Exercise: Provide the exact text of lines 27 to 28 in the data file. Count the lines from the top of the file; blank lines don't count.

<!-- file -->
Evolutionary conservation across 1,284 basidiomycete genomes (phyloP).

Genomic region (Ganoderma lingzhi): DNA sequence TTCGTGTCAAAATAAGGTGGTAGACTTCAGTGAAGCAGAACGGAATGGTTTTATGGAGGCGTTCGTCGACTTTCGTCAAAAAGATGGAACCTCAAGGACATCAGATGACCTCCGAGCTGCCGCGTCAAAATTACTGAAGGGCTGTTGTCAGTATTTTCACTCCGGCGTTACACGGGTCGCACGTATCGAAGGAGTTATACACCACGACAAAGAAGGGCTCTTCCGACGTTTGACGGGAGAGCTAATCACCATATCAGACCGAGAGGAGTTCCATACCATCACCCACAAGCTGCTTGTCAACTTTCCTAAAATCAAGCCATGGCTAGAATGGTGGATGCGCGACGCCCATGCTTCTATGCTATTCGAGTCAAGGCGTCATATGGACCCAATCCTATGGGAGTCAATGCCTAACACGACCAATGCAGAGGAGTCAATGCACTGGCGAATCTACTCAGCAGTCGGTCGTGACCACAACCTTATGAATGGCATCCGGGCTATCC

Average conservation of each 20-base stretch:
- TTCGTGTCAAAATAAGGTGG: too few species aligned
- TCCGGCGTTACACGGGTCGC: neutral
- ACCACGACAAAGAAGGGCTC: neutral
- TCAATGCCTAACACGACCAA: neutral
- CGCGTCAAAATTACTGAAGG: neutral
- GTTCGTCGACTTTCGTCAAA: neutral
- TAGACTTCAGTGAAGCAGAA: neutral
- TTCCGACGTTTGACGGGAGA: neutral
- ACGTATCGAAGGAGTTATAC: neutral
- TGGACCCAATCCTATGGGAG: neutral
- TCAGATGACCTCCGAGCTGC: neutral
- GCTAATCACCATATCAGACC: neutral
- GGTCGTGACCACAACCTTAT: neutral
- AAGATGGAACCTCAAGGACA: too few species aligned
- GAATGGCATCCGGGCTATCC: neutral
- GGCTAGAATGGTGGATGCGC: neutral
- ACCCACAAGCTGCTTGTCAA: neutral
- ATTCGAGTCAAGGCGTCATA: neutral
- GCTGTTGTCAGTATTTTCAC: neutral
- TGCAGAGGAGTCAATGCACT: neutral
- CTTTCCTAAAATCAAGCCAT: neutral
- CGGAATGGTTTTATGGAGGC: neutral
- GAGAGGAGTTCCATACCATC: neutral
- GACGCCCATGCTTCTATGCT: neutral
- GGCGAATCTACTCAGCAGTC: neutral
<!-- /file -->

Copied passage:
- GACGCCCATGCTTCTATGCT: neutral
- GGCGAATCTACTCAGCAGTC: neutral